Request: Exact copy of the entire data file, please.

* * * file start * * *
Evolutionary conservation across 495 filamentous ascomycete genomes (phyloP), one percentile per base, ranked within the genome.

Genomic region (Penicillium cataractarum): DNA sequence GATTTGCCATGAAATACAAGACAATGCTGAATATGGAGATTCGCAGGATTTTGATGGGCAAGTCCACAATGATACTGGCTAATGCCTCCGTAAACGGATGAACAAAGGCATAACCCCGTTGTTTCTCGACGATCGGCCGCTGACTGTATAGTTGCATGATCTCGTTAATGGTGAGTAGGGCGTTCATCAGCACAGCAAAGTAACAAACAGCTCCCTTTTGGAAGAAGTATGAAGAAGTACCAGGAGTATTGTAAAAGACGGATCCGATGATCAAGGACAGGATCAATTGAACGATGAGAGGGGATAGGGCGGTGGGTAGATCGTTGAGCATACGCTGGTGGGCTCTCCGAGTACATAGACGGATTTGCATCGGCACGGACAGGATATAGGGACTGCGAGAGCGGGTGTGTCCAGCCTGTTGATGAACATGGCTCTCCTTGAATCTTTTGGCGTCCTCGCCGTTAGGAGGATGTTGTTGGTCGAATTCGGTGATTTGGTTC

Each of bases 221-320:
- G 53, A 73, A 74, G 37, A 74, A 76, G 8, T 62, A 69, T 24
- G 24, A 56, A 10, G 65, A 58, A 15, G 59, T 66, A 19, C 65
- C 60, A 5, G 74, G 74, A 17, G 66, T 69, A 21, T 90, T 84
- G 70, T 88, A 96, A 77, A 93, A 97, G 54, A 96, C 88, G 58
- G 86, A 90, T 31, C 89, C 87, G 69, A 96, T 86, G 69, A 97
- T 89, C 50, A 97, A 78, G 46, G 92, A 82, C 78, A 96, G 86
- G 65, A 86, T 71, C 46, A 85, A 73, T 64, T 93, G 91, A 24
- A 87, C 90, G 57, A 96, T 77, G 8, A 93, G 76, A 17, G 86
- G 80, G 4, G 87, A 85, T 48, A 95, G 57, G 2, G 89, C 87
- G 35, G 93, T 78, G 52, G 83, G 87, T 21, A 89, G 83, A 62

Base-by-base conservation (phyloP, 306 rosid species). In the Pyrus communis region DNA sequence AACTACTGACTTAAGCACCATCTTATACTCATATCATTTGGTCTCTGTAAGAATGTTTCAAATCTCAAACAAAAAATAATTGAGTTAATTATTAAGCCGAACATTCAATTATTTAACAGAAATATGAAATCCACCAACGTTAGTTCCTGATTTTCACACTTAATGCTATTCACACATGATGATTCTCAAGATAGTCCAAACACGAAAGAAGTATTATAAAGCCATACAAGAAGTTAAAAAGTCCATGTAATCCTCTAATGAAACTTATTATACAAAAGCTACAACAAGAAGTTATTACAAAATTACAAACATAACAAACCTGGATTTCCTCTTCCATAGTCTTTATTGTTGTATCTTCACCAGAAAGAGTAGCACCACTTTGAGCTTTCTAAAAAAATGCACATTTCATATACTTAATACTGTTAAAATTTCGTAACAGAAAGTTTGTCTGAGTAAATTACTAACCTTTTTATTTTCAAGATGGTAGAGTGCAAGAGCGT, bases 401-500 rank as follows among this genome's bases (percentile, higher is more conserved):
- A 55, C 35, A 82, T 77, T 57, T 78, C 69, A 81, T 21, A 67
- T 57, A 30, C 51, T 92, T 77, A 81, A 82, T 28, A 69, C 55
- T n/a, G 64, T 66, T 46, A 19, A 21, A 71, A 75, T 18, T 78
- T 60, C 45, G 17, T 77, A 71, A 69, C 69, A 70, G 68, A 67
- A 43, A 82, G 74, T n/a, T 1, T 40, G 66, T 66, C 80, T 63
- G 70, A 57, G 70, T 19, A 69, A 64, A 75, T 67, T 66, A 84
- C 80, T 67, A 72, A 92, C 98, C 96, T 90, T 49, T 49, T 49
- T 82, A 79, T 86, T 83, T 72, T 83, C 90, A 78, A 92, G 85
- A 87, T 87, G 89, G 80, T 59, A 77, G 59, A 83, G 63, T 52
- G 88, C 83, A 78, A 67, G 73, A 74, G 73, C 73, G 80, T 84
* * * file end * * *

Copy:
Evolutionary conservation across 495 filamentous ascomycete genomes (phyloP), one percentile per base, ranked within the genome.

Genomic region (Penicillium cataractarum): DNA sequence GATTTGCCATGAAATACAAGACAATGCTGAATATGGAGATTCGCAGGATTTTGATGGGCAAGTCCACAATGATACTGGCTAATGCCTCCGTAAACGGATGAACAAAGGCATAACCCCGTTGTTTCTCGACGATCGGCCGCTGACTGTATAGTTGCATGATCTCGTTAATGGTGAGTAGGGCGTTCATCAGCACAGCAAAGTAACAAACAGCTCCCTTTTGGAAGAAGTATGAAGAAGTACCAGGAGTATTGTAAAAGACGGATCCGATGATCAAGGACAGGATCAATTGAACGATGAGAGGGGATAGGGCGGTGGGTAGATCGTTGAGCATACGCTGGTGGGCTCTCCGAGTACATAGACGGATTTGCATCGGCACGGACAGGATATAGGGACTGCGAGAGCGGGTGTGTCCAGCCTGTTGATGAACATGGCTCTCCTTGAATCTTTTGGCGTCCTCGCCGTTAGGAGGATGTTGTTGGTCGAATTCGGTGATTTGGTTC

Each of bases 221-320:
- G 53, A 73, A 74, G 37, A 74, A 76, G 8, T 62, A 69, T 24
- G 24, A 56, A 10, G 65, A 58, A 15, G 59, T 66, A 19, C 65
- C 60, A 5, G 74, G 74, A 17, G 66, T 69, A 21, T 90, T 84
- G 70, T 88, A 96, A 77, A 93, A 97, G 54, A 96, C 88, G 58
- G 86, A 90, T 31, C 89, C 87, G 69, A 96, T 86, G 69, A 97
- T 89, C 50, A 97, A 78, G 46, G 92, A 82, C 78, A 96, G 86
- G 65, A 86, T 71, C 46, A 85, A 73, T 64, T 93, G 91, A 24
- A 87, C 90, G 57, A 96, T 77, G 8, A 93, G 76, A 17, G 86
- G 80, G 4, G 87, A 85, T 48, A 95, G 57, G 2, G 89, C 87
- G 35, G 93, T 78, G 52, G 83, G 87, T 21, A 89, G 83, A 62

Base-by-base conservation (phyloP, 306 rosid species). In the Pyrus communis region DNA sequence AACTACTGACTTAAGCACCATCTTATACTCATATCATTTGGTCTCTGTAAGAATGTTTCAAATCTCAAACAAAAAATAATTGAGTTAATTATTAAGCCGAACATTCAATTATTTAACAGAAATATGAAATCCACCAACGTTAGTTCCTGATTTTCACACTTAATGCTATTCACACATGATGATTCTCAAGATAGTCCAAACACGAAAGAAGTATTATAAAGCCATACAAGAAGTTAAAAAGTCCATGTAATCCTCTAATGAAACTTATTATACAAAAGCTACAACAAGAAGTTATTACAAAATTACAAACATAACAAACCTGGATTTCCTCTTCCATAGTCTTTATTGTTGTATCTTCACCAGAAAGAGTAGCACCACTTTGAGCTTTCTAAAAAAATGCACATTTCATATACTTAATACTGTTAAAATTTCGTAACAGAAAGTTTGTCTGAGTAAATTACTAACCTTTTTATTTTCAAGATGGTAGAGTGCAAGAGCGT, bases 401-500 rank as follows among this genome's bases (percentile, higher is more conserved):
- A 55, C 35, A 82, T 77, T 57, T 78, C 69, A 81, T 21, A 67
- T 57, A 30, C 51, T 92, T 77, A 81, A 82, T 28, A 69, C 55
- T n/a, G 64, T 66, T 46, A 19, A 21, A 71, A 75, T 18, T 78
- T 60, C 45, G 17, T 77, A 71, A 69, C 69, A 70, G 68, A 67
- A 43, A 82, G 74, T n/a, T 1, T 40, G 66, T 66, C 80, T 63
- G 70, A 57, G 70, T 19, A 69, A 64, A 75, T 67, T 66, A 84
- C 80, T 67, A 72, A 92, C 98, C 96, T 90, T 49, T 49, T 49
- T 82, A 79, T 86, T 83, T 72, T 83, C 90, A 78, A 92, G 85
- A 87, T 87, G 89, G 80, T 59, A 77, G 59, A 83, G 63, T 52
- G 88, C 83, A 78, A 67, G 73, A 74, G 73, C 73, G 80, T 84